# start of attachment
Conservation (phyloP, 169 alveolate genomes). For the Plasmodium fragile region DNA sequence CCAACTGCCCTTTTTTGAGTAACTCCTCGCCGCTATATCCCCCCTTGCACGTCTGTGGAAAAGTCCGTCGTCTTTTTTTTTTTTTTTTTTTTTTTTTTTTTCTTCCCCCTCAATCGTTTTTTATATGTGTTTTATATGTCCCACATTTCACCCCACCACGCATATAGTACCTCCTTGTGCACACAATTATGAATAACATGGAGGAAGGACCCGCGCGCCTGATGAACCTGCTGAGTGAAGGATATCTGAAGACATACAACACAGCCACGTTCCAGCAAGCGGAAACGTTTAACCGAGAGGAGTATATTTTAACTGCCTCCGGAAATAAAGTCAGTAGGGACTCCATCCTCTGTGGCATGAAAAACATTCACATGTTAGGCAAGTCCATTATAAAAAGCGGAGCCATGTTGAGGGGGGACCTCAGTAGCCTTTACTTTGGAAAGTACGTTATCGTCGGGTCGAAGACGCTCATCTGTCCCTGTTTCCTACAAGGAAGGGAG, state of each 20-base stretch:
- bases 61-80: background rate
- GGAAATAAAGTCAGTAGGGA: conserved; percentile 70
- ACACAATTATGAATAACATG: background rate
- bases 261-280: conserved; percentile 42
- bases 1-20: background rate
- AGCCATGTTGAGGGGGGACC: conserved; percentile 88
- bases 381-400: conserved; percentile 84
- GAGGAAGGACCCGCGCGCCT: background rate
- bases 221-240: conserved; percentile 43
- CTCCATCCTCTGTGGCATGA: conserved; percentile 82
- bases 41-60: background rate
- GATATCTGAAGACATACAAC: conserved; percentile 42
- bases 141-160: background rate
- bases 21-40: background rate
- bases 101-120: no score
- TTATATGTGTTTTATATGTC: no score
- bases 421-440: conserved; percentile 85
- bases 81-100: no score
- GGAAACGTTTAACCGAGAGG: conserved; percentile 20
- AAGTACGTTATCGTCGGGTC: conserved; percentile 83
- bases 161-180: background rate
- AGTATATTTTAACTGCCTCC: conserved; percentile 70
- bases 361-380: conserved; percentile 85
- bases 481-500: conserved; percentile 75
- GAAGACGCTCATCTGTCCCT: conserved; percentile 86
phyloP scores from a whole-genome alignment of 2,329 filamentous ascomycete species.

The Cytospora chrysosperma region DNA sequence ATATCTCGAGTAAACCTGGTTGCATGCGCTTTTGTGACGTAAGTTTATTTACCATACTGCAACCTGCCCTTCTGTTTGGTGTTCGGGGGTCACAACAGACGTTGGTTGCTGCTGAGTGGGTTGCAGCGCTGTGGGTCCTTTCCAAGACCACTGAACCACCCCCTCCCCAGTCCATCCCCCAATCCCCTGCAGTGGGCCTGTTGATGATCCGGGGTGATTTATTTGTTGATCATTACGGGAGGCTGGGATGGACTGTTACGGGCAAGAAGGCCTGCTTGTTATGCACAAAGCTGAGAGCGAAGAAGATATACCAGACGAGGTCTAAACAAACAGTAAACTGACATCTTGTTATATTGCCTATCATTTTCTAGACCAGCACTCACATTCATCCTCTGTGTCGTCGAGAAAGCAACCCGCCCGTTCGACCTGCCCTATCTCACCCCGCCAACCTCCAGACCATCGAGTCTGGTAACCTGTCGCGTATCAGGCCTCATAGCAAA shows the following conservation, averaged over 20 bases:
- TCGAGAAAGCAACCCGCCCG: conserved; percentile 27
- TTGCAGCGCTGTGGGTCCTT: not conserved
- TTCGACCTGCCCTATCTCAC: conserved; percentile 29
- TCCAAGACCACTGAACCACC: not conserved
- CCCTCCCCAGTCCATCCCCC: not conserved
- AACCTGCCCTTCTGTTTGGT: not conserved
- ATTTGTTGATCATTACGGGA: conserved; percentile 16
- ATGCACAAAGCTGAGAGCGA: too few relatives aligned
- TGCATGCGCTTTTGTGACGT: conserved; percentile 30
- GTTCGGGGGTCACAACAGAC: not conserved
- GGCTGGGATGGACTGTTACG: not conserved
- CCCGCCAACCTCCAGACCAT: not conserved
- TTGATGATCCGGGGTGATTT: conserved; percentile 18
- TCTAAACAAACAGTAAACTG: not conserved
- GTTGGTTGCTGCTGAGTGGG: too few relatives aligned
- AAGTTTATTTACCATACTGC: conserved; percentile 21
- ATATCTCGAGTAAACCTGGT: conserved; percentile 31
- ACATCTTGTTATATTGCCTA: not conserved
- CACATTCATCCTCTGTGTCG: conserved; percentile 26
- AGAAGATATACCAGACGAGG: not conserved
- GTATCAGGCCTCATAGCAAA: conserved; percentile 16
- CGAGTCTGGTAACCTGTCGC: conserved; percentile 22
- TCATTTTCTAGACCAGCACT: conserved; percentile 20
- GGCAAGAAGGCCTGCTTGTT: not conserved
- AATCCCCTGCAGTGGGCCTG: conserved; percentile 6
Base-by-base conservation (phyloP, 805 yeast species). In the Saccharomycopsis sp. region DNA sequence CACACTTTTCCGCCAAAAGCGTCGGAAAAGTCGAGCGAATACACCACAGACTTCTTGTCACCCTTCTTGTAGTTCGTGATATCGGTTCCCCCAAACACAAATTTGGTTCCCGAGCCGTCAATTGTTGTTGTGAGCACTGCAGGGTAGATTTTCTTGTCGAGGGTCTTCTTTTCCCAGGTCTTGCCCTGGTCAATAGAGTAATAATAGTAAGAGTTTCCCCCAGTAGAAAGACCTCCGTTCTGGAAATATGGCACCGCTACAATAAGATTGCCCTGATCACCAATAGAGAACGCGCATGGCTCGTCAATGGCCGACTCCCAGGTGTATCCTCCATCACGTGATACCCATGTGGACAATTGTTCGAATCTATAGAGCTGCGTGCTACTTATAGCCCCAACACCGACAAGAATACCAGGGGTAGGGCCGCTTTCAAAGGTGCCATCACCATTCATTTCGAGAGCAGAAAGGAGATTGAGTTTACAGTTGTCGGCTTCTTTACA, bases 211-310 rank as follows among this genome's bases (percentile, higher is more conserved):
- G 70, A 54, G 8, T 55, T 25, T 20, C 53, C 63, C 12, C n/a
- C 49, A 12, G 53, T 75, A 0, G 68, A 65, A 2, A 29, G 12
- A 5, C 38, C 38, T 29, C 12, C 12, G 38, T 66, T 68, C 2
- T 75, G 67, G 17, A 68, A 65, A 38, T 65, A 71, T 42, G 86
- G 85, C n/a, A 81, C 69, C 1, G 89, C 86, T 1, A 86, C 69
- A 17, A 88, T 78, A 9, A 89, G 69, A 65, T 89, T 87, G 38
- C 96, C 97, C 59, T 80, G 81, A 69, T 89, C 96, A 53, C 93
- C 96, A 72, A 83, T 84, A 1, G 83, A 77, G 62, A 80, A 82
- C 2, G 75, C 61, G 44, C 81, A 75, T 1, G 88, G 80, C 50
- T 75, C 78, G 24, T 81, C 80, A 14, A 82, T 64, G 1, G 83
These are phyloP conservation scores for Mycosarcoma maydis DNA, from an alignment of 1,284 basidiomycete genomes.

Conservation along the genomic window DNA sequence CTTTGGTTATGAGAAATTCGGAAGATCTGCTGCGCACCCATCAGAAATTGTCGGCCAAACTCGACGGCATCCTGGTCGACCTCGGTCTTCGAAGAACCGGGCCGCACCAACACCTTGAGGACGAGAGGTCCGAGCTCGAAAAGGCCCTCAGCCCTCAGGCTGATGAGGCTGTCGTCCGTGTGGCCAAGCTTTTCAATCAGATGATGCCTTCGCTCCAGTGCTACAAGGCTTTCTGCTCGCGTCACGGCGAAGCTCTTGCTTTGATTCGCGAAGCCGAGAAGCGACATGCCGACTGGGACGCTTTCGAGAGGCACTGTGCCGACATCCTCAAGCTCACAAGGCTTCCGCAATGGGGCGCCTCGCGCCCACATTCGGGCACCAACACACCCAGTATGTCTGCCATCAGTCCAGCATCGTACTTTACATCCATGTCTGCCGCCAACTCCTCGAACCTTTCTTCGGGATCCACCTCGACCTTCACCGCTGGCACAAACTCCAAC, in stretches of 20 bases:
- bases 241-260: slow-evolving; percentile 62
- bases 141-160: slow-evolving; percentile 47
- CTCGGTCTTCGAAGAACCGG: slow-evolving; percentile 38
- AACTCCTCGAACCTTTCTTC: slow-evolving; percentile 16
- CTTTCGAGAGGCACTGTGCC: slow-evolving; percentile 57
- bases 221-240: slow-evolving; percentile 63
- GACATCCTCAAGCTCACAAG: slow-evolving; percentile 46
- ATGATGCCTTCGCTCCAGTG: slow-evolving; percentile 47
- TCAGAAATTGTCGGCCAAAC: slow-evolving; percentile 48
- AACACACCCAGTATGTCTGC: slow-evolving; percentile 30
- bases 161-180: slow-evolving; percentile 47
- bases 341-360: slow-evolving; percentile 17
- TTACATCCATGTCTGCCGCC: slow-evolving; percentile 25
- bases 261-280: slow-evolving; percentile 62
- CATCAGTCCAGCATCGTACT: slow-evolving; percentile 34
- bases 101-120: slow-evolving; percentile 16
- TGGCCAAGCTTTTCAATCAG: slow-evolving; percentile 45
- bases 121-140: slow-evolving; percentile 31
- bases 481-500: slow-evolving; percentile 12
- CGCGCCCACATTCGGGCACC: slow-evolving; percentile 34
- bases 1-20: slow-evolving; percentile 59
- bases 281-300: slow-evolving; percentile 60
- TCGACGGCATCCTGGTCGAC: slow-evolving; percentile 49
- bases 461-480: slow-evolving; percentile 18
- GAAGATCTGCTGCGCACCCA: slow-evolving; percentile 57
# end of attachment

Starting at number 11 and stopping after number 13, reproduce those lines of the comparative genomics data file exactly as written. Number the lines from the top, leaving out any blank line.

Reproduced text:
- CTCCATCCTCTGTGGCATGA: conserved; percentile 82
- bases 41-60: background rate
- GATATCTGAAGACATACAAC: conserved; percentile 42